Recently, Kimberly Brown-Harden, Northwest Regional Coordinator at the Indiana State Library had the pleasure of sitting down with the Michigan City Public Library, where she learned about a literacy program they are providing from the Manager of the Literacy Department, Jessica Hoffmaster.
Jessica Hoffmaster, Manager of the Literacy Department of the Michigan City Public Library
KBH: Can you give some background on how the program was created?
JH: Charles De Young, former director of the Michigan City Public Library, was a champion for adult literacy, and sought to accommodate the needs of the community by offering a service that encouraged low literacy adults to work directly with tutors to increase their reading abilities. This program began in 1984 with one volunteer, who tutored adults who lacked basic literacy skills. As more volunteers began to work with the program, additional community needs were brought to the attention of the program. A full time coordinator was hired and new services were implemented to address the growing concern in the community about literacy levels in the region. The program then expanded to incorporate tutoring in ESL (English as a Second Language), preparation for citizenship, and students in need of tutoring for GED (General Education Diploma) assistance, and children in grades 1 through 12 who needed reading or math tutoring. Although we offer tutoring for a variety of areas, literacy, especially among school-aged children, is our greatest area of need. When they come to the program, students are typically reading at least one year below grade level, and are in danger of failing without intervention. With the one-on-one support and attention from our tutors, many of our students have large gains in all areas of reading. We currently serve approximately 55-60 students at a time, with an average of 250 students tutored per year. Some of these students have been with the program for several years, while others simply need help for a short time. As long as a student is in need of our help, and is putting forth their best effort, a student is welcome to stay in the program until they are on grade level.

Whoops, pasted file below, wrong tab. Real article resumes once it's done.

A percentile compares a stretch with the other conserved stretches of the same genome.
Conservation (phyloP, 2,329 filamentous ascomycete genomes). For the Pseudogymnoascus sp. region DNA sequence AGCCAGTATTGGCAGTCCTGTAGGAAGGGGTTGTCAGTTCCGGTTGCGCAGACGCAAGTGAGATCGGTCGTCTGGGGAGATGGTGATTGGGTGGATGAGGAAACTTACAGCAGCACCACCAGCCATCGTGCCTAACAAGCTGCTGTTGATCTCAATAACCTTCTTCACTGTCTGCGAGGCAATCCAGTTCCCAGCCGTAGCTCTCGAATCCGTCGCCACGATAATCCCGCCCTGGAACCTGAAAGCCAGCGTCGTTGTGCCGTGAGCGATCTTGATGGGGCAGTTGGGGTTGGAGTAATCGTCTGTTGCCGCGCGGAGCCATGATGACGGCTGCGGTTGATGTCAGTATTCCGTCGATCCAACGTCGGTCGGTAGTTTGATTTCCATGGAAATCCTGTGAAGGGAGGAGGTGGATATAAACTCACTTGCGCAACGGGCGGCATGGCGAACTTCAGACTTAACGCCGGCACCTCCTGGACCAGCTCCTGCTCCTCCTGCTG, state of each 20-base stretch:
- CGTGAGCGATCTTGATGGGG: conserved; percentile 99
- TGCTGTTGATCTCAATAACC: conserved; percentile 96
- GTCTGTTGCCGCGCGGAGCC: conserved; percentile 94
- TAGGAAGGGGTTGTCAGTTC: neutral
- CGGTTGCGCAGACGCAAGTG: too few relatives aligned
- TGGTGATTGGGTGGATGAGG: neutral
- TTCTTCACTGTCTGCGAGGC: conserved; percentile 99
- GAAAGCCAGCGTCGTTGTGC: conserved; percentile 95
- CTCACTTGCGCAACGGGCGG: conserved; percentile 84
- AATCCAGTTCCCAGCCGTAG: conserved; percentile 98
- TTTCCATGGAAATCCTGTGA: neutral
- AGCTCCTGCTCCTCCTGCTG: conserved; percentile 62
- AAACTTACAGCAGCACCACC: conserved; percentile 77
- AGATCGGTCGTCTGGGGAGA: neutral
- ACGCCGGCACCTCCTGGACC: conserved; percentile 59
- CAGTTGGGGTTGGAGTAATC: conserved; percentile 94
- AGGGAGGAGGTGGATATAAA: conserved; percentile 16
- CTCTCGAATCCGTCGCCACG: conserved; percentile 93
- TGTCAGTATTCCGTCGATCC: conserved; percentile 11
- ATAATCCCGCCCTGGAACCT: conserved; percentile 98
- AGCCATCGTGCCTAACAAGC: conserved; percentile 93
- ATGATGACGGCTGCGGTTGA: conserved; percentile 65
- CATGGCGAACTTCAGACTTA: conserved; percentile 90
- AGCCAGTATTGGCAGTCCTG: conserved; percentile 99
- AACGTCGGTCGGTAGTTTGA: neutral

KBH: How much did this program cost?
JH: The program cost nothing to start, as tutors used either circulating materials or materials that students brought with them for their sessions. As the program grew and evolved, a part of the library was designated for tutoring, with money being spent on tutoring booths, shelving, and of course, a diverse and growing selection of materials. These materials are available to be checked out by tutors, students, and general patrons, for the enjoyment and education of everyone who uses the library. As with any professional position, there are continuing education opportunities for the program coordinator, and that education is always disseminated to the tutors, which helps increase their skill level with students. As a result, their retention within the program is often excellent, as they feel supported in their training and meaningful interaction with their students.
KBH: How many staff members are needed for this service?
JH: There is one full time staff member that coordinates the volunteers, provides initial and ongoing training, intake and testing of students, and lesson planning, as well as ongoing clerical duties. We have, on average, 45 active tutors at any given time and several of our tutors have more than one student. The great majority of these tutors have little to no background in education, simply a desire to improve their community. From time to time, our program partners with other areas of the library, such as Youth Services and Circulation, to provide additional programs and activities for our students.